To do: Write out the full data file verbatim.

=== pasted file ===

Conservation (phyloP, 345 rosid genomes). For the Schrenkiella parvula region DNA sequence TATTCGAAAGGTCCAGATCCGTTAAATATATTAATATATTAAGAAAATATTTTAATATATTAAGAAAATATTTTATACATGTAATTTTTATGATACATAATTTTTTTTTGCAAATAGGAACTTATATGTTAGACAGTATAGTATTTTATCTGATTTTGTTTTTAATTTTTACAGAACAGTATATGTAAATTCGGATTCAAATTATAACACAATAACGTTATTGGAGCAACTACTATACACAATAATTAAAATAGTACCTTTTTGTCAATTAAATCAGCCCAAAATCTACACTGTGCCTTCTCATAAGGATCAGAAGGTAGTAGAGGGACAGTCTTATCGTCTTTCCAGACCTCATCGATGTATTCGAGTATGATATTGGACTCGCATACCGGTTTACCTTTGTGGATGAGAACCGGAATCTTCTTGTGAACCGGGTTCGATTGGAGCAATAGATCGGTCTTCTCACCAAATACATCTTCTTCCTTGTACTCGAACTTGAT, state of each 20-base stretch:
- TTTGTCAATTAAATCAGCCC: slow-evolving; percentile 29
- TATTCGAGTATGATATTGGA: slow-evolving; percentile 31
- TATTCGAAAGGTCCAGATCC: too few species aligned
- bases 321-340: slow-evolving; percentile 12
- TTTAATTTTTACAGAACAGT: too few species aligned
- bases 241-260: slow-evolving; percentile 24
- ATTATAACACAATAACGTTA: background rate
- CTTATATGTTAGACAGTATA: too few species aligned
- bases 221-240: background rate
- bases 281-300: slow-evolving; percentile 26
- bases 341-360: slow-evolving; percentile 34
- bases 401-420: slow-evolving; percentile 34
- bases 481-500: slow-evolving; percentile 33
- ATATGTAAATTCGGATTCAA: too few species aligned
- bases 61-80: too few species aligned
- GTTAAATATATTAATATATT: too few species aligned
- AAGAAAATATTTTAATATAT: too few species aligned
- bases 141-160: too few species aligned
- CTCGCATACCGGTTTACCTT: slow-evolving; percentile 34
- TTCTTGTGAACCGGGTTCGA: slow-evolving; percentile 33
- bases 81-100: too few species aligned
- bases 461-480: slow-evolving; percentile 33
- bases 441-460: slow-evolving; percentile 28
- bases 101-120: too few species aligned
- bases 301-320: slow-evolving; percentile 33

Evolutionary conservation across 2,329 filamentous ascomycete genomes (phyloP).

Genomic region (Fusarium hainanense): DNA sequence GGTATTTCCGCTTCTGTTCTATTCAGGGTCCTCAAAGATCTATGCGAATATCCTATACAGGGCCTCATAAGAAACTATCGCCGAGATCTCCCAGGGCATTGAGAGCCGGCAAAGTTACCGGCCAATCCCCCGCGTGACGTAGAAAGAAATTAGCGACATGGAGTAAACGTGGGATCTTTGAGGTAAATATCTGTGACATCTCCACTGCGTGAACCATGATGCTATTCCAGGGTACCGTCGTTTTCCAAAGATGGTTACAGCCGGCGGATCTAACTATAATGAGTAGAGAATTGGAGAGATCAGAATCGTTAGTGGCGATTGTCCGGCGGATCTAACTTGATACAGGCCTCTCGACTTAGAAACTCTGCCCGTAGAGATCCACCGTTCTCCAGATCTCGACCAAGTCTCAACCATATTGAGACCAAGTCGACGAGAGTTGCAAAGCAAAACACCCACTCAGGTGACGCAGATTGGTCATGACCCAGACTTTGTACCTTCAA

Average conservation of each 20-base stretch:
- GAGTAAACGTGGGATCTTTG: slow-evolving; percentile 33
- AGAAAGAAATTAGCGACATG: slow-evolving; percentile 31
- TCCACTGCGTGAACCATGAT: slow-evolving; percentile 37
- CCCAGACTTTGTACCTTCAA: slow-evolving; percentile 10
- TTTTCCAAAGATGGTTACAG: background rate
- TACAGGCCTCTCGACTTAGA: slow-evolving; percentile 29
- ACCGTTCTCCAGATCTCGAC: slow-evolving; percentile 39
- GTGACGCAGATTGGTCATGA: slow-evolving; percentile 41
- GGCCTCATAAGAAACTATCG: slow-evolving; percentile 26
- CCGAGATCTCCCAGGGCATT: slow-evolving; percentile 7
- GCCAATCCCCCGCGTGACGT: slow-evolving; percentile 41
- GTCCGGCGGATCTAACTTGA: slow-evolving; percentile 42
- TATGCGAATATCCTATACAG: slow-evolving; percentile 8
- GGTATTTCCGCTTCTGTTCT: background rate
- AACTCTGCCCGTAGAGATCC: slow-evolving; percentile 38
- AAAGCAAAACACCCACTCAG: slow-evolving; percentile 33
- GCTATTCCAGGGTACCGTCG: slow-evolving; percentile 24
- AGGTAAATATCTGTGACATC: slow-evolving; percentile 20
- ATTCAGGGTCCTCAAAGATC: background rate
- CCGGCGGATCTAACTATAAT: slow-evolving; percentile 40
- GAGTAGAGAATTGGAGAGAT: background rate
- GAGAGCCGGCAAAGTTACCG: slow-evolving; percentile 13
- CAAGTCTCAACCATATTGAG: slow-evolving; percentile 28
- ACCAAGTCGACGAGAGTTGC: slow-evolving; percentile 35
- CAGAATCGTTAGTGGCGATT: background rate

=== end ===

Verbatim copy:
Conservation (phyloP, 345 rosid genomes). For the Schrenkiella parvula region DNA sequence TATTCGAAAGGTCCAGATCCGTTAAATATATTAATATATTAAGAAAATATTTTAATATATTAAGAAAATATTTTATACATGTAATTTTTATGATACATAATTTTTTTTTGCAAATAGGAACTTATATGTTAGACAGTATAGTATTTTATCTGATTTTGTTTTTAATTTTTACAGAACAGTATATGTAAATTCGGATTCAAATTATAACACAATAACGTTATTGGAGCAACTACTATACACAATAATTAAAATAGTACCTTTTTGTCAATTAAATCAGCCCAAAATCTACACTGTGCCTTCTCATAAGGATCAGAAGGTAGTAGAGGGACAGTCTTATCGTCTTTCCAGACCTCATCGATGTATTCGAGTATGATATTGGACTCGCATACCGGTTTACCTTTGTGGATGAGAACCGGAATCTTCTTGTGAACCGGGTTCGATTGGAGCAATAGATCGGTCTTCTCACCAAATACATCTTCTTCCTTGTACTCGAACTTGAT, state of each 20-base stretch:
- TTTGTCAATTAAATCAGCCC: slow-evolving; percentile 29
- TATTCGAGTATGATATTGGA: slow-evolving; percentile 31
- TATTCGAAAGGTCCAGATCC: too few species aligned
- bases 321-340: slow-evolving; percentile 12
- TTTAATTTTTACAGAACAGT: too few species aligned
- bases 241-260: slow-evolving; percentile 24
- ATTATAACACAATAACGTTA: background rate
- CTTATATGTTAGACAGTATA: too few species aligned
- bases 221-240: background rate
- bases 281-300: slow-evolving; percentile 26
- bases 341-360: slow-evolving; percentile 34
- bases 401-420: slow-evolving; percentile 34
- bases 481-500: slow-evolving; percentile 33
- ATATGTAAATTCGGATTCAA: too few species aligned
- bases 61-80: too few species aligned
- GTTAAATATATTAATATATT: too few species aligned
- AAGAAAATATTTTAATATAT: too few species aligned
- bases 141-160: too few species aligned
- CTCGCATACCGGTTTACCTT: slow-evolving; percentile 34
- TTCTTGTGAACCGGGTTCGA: slow-evolving; percentile 33
- bases 81-100: too few species aligned
- bases 461-480: slow-evolving; percentile 33
- bases 441-460: slow-evolving; percentile 28
- bases 101-120: too few species aligned
- bases 301-320: slow-evolving; percentile 33

Evolutionary conservation across 2,329 filamentous ascomycete genomes (phyloP).

Genomic region (Fusarium hainanense): DNA sequence GGTATTTCCGCTTCTGTTCTATTCAGGGTCCTCAAAGATCTATGCGAATATCCTATACAGGGCCTCATAAGAAACTATCGCCGAGATCTCCCAGGGCATTGAGAGCCGGCAAAGTTACCGGCCAATCCCCCGCGTGACGTAGAAAGAAATTAGCGACATGGAGTAAACGTGGGATCTTTGAGGTAAATATCTGTGACATCTCCACTGCGTGAACCATGATGCTATTCCAGGGTACCGTCGTTTTCCAAAGATGGTTACAGCCGGCGGATCTAACTATAATGAGTAGAGAATTGGAGAGATCAGAATCGTTAGTGGCGATTGTCCGGCGGATCTAACTTGATACAGGCCTCTCGACTTAGAAACTCTGCCCGTAGAGATCCACCGTTCTCCAGATCTCGACCAAGTCTCAACCATATTGAGACCAAGTCGACGAGAGTTGCAAAGCAAAACACCCACTCAGGTGACGCAGATTGGTCATGACCCAGACTTTGTACCTTCAA

Average conservation of each 20-base stretch:
- GAGTAAACGTGGGATCTTTG: slow-evolving; percentile 33
- AGAAAGAAATTAGCGACATG: slow-evolving; percentile 31
- TCCACTGCGTGAACCATGAT: slow-evolving; percentile 37
- CCCAGACTTTGTACCTTCAA: slow-evolving; percentile 10
- TTTTCCAAAGATGGTTACAG: background rate
- TACAGGCCTCTCGACTTAGA: slow-evolving; percentile 29
- ACCGTTCTCCAGATCTCGAC: slow-evolving; percentile 39
- GTGACGCAGATTGGTCATGA: slow-evolving; percentile 41
- GGCCTCATAAGAAACTATCG: slow-evolving; percentile 26
- CCGAGATCTCCCAGGGCATT: slow-evolving; percentile 7
- GCCAATCCCCCGCGTGACGT: slow-evolving; percentile 41
- GTCCGGCGGATCTAACTTGA: slow-evolving; percentile 42
- TATGCGAATATCCTATACAG: slow-evolving; percentile 8
- GGTATTTCCGCTTCTGTTCT: background rate
- AACTCTGCCCGTAGAGATCC: slow-evolving; percentile 38
- AAAGCAAAACACCCACTCAG: slow-evolving; percentile 33
- GCTATTCCAGGGTACCGTCG: slow-evolving; percentile 24
- AGGTAAATATCTGTGACATC: slow-evolving; percentile 20
- ATTCAGGGTCCTCAAAGATC: background rate
- CCGGCGGATCTAACTATAAT: slow-evolving; percentile 40
- GAGTAGAGAATTGGAGAGAT: background rate
- GAGAGCCGGCAAAGTTACCG: slow-evolving; percentile 13
- CAAGTCTCAACCATATTGAG: slow-evolving; percentile 28
- ACCAAGTCGACGAGAGTTGC: slow-evolving; percentile 35
- CAGAATCGTTAGTGGCGATT: background rate